Stealing money with bad web design
Steve Krug wrote a book back in 2000 called Don’t Make Me Think! about how good design should make it as easy as possible to accomplish your task -- find a flight fast, book it, and be done. But there’s a dark side to “Don’t make me think,” which is the evil genius saying, “Shush, shush, my prey. Don’t think about it… just let go and let me take what I want.”
I’m talking about people who trick you into agreeing to something you didn’t know you agreed to. A web page that automatically opts you into an email list (which is then extremely complicated to get off of), or tricks you into buying some “upgrade” service you didn’t want.
The worst is getting me to agree to conditions that are either hidden in pages of Terms or so draconian that basically by buying your product I’m screwed. For example…
I booked my flight to Iceland on Priceline -- never saw a confirmation letter. Finally checked and it appears that I booked it for Monday not Sunday.
Now, I expected some kind of change fee -- but to replace my $1,400 ticket would have cost over $2,000. Which is ridiculous because I could buy a new round trip ticket for $1,200. Right. A new ticket directly from IcelandAir was less than the original ticket through Priceline.
So, I figured I'd just buy a one-way ticket and use the return portion of my first ticket. Except IcelandAir told me that if I don't use the first leg, they cancel the return ticket so I had to buy a round trip ticket.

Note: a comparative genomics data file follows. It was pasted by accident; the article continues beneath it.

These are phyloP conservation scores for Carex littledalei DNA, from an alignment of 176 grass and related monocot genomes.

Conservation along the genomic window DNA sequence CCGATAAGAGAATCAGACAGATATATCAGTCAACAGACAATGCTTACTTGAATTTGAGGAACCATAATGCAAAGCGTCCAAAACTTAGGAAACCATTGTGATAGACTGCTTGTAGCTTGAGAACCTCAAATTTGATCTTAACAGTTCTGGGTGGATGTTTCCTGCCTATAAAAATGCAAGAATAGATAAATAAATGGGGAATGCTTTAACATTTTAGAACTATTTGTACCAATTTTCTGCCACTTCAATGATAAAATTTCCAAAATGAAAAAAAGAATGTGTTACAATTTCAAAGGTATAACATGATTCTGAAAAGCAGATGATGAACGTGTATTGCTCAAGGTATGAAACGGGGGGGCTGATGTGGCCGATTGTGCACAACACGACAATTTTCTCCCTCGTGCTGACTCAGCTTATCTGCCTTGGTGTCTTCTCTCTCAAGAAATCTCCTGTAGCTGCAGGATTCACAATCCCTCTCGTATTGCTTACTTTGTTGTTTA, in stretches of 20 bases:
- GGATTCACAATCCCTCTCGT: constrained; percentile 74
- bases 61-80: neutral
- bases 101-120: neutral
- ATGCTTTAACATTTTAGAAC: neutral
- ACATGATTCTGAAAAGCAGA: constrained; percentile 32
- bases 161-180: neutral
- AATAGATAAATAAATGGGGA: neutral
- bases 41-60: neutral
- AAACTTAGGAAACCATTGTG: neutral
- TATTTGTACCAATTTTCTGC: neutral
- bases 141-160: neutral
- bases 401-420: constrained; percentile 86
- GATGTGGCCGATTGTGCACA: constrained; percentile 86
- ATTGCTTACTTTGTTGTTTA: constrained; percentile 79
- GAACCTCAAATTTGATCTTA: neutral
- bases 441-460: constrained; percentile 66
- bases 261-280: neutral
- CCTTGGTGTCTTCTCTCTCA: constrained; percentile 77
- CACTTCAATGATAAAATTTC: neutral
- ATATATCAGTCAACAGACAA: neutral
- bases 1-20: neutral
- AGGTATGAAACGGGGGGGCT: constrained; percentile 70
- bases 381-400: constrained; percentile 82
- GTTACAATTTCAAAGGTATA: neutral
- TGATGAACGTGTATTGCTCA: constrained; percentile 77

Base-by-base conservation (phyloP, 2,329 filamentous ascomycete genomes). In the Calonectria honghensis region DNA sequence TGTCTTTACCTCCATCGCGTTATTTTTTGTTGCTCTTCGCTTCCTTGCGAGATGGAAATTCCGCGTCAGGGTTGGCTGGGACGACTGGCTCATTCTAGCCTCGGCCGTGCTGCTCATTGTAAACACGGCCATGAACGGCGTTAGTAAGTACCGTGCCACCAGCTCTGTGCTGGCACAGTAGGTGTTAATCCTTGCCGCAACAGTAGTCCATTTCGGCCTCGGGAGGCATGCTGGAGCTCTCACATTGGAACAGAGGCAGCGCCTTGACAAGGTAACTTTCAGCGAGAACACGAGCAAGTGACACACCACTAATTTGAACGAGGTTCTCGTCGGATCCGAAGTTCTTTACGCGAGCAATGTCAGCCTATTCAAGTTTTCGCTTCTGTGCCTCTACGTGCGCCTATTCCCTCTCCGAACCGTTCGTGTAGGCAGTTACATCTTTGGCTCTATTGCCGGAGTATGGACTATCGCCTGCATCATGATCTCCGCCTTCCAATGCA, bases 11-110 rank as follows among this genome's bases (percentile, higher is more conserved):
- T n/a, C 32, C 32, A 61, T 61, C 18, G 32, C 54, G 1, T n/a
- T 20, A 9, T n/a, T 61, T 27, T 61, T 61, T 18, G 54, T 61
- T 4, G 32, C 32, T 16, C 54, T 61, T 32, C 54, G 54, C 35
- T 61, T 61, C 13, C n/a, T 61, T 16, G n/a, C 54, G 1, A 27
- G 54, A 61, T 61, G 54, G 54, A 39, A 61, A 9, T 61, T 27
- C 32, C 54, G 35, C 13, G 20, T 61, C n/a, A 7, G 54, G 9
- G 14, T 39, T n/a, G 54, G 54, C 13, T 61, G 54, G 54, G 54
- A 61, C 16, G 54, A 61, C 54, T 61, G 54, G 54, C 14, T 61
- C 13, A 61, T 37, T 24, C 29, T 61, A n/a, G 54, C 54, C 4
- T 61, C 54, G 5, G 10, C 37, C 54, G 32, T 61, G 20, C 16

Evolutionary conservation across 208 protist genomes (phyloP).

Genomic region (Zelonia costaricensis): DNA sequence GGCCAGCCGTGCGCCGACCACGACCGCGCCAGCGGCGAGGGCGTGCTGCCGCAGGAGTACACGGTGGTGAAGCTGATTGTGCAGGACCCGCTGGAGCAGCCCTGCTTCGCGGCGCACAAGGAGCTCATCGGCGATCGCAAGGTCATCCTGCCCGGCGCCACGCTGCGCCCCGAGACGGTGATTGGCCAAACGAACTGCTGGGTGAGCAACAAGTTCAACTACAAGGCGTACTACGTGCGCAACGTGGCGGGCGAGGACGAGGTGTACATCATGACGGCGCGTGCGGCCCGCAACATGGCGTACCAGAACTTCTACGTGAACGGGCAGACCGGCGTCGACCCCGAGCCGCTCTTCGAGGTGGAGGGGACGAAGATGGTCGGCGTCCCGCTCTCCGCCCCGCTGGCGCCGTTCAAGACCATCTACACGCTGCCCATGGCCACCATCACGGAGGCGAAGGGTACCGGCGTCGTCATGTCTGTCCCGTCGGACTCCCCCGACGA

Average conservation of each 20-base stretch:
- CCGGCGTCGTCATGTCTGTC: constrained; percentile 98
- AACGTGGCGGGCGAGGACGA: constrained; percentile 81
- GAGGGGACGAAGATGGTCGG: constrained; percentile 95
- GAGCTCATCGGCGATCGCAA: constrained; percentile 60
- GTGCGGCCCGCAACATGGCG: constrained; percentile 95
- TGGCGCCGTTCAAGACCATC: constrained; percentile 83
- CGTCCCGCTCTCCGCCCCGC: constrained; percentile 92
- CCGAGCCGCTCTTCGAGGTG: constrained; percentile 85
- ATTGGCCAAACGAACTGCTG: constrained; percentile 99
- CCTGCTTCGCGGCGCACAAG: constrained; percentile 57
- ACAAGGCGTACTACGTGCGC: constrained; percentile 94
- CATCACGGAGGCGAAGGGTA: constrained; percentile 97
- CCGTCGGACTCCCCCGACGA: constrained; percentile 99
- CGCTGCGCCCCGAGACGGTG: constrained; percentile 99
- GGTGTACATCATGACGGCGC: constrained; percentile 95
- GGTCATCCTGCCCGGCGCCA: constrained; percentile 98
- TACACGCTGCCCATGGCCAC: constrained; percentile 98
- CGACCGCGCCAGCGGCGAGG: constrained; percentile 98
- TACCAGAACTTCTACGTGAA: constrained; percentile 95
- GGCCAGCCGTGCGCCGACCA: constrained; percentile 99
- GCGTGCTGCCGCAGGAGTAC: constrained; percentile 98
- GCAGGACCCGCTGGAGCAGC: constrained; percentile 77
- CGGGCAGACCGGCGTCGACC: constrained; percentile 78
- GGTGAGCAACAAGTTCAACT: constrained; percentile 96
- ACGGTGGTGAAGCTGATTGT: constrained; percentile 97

I will never book a flight through Priceline again -- because I clicked on one thing wrong on a website, I was forced to buy an entirely new round trip ticket. Which is thievery. Intentional or not, there is no other word for it.
On the other hand, I once booked my return flight on Alaska Airlines for March 28 rather than February 28. The calendar skipped me forward a month, and March and February 28 were both on a Thursday. The woman at Alaska said, “Oh, that’s something I could have done -- I won’t charge you the change fee.” I even got 10 bucks back on the fare difference.
I will ALWAYS fly Alaska if I have the choice because they don’t just follow a script, they look at what caused the problem, not just the rules I fell into.
Even good design doesn’t replace the need for good customer service. Don’t Make me Think doesn’t just apply a cool design that lets me book my flight, it’s the entire experience. Don’t make me think about how to use your system, and don’t make me think when it comes to solving a problem. Because now you’re making me think, and making me angry when I’m already angry and frustrated.
Forcing me to do something I don’t want to do is wrong -- making it impossible for me to change my mind afterwards is heinously wrong.
So, don’t just build a kick-ass app that makes it easy to sell stuff. Build a kick-ass enterprise that makes it easy for your customers to buy something, get their product and then, easy to work with you when something goes wrong. Because something always goes wrong eventually, and that’s when you either make a loyal customer or an pissed-off enemy.